Both cross to NTE6402.

Ok, so whatever part of Motorola who makes PUTs, (if they still
make them), probably has the application notes, online, that they
included in their 1988 Thyristor Databook.

Try On Semiconductor, first, they are the spinoff that make?/sell most
of the non-RF discrete parts that used to labeled Motorola. Most likely
as a big PDF file. Get it, you'll also learn a whole lot about SCRs
and Triacs, too.

Mark Zenier [email protected] Washington State resident
 
B

b.a. marcus

Jan 1, 1970
0
Chaos Master said:
b.a. marcus[[email protected]] said this in sci.electronics.components, at 27 Dec
I've been experimenting with a relaxation oscillator using an NTE6402
(basic PUT). I've been searching the net looking for information to
predict the oscillation time but the datasheets I have found are meant
for professionals. I (a hobbiest) need some information detailing the
math involved in calculating values for C, R, R1, R2 for a given
frequency. I can get oscillation for the time period I desire (4-10
Hz.) on a protoboard, but I need to be able to document calculations.
Can someone direct me to a URL for a tutorial. Or even suggest a hard
copy publication.

Use a 555 timer, that is far more "advanced" and "modern" than PUT's. There's a
LOT of info on the 555 timer on the Internet. Just type "555 timer" on Google.
The timer will be far more useful than a PUT in new projects.

Well that doesn't answer my question. But thanks for trying.
I have used the 555 in this circuit and it makes the design bigger and
consumes more power. UJT or PUT is the way to go in this anolog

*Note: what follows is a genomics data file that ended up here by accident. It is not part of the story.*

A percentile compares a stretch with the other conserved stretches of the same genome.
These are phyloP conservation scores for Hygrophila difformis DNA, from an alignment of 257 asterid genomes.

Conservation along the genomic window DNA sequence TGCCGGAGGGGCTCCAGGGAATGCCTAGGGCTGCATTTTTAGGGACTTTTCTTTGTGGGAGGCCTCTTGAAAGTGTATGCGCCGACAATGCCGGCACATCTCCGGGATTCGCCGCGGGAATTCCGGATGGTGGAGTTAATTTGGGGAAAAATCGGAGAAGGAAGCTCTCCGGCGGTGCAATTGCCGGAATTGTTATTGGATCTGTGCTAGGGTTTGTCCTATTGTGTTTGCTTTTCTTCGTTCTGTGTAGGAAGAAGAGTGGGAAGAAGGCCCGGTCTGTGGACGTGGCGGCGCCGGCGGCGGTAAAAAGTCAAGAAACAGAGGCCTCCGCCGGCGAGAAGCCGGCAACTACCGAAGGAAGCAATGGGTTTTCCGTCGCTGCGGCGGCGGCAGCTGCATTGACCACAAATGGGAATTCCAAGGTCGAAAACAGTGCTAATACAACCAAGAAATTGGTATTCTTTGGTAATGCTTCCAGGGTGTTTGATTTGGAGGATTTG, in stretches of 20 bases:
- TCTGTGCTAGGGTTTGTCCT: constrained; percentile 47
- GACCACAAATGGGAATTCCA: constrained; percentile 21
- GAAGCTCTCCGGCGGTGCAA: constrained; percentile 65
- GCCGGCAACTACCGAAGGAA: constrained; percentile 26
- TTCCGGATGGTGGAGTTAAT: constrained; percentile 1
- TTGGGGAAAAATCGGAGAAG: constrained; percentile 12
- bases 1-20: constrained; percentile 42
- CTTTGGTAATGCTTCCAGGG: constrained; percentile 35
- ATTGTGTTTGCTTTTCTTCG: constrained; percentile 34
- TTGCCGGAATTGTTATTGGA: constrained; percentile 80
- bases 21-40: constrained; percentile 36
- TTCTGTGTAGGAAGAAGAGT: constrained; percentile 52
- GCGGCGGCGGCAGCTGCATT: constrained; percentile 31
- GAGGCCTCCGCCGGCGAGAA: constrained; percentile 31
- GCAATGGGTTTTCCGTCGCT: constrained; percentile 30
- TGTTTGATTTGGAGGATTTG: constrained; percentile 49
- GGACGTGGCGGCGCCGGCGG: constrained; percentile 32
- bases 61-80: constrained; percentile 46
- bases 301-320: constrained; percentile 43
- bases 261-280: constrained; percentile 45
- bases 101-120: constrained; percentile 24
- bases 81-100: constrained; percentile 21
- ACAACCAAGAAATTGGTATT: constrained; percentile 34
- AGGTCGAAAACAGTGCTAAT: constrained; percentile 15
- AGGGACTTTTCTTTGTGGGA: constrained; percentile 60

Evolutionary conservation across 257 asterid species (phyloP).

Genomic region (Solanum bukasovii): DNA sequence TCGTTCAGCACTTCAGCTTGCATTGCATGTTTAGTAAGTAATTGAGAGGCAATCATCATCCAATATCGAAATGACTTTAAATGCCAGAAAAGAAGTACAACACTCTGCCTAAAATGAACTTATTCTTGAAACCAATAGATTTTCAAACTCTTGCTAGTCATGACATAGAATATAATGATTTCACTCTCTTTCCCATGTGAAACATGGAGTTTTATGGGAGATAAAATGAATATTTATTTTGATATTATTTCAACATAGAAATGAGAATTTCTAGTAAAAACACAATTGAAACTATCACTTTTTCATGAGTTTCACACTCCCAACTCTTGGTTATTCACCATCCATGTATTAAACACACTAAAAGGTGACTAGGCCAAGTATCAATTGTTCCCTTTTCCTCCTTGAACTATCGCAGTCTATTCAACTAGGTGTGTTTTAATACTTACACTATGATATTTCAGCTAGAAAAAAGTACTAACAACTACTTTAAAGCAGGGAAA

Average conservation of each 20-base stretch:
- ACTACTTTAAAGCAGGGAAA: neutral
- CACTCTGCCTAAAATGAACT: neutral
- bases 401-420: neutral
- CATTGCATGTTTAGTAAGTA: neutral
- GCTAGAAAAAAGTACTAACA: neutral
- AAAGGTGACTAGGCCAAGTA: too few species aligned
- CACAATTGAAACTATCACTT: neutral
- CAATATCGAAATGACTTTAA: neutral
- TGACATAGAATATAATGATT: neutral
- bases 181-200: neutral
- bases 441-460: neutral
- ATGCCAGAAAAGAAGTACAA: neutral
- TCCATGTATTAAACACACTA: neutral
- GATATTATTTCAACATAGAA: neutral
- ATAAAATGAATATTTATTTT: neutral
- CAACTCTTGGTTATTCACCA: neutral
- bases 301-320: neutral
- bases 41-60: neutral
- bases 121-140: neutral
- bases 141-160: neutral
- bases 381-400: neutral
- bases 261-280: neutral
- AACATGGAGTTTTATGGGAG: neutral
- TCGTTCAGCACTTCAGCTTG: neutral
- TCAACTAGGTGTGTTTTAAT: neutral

design. I have extended battery life by at least %100 by using the
PUT. I can slim the PCB by 1/2" or more. Also, with a PUT you don't
have to use an electrolytic capacitor. I am using a .05mf ceramic in
this "non-precision" application. A x555 is overkill in this circuit.
Thats my opinion.
 
P

petrus bitbyter

Jan 1, 1970
0
b.a. marcus said:
I've been experimenting with a relaxation oscillator using an NTE6402
(basic PUT). I've been searching the net looking for information to
predict the oscillation time but the datasheets I have found are meant
for professionals. I (a hobbiest) need some information detailing the
math involved in calculating values for C, R, R1, R2 for a given
frequency. I can get oscillation for the time period I desire (4-10
Hz.) on a protoboard, but I need to be able to document calculations.
Can someone direct me to a URL for a tutorial. Or even suggest a hard
copy publication.

Marcus,

Where did you find the datasheet?

petrus
 
B

b.a. marcus

Jan 1, 1970
0
petrus bitbyter said:
Marcus,

Where did you find the datasheet?

petrus

I found several data sheets on PUT and a few good example of how to
use it.
http://www.onsemi.com/pub/Collateral/2N6027-D.PDF
http://www.du.edu/~etuttle/electron/elect10.htm

I guess my math skills aren't what they used to be. The information is
there but I can't hash it out.

Anyway, I'm considering going to TTL for this device. It'll be my
first TTL project. But I will publish the current schematics soon.
 
B

b.a. marcus

Jan 1, 1970
0
Yeah, don't you love all of the free advice you get sometimes.

On is where I found the Data/application sheet. It is pretty good actually.
I just need to sit down with pen and paper and work it out.

Thanks for the suggestions.

B.A. Marcus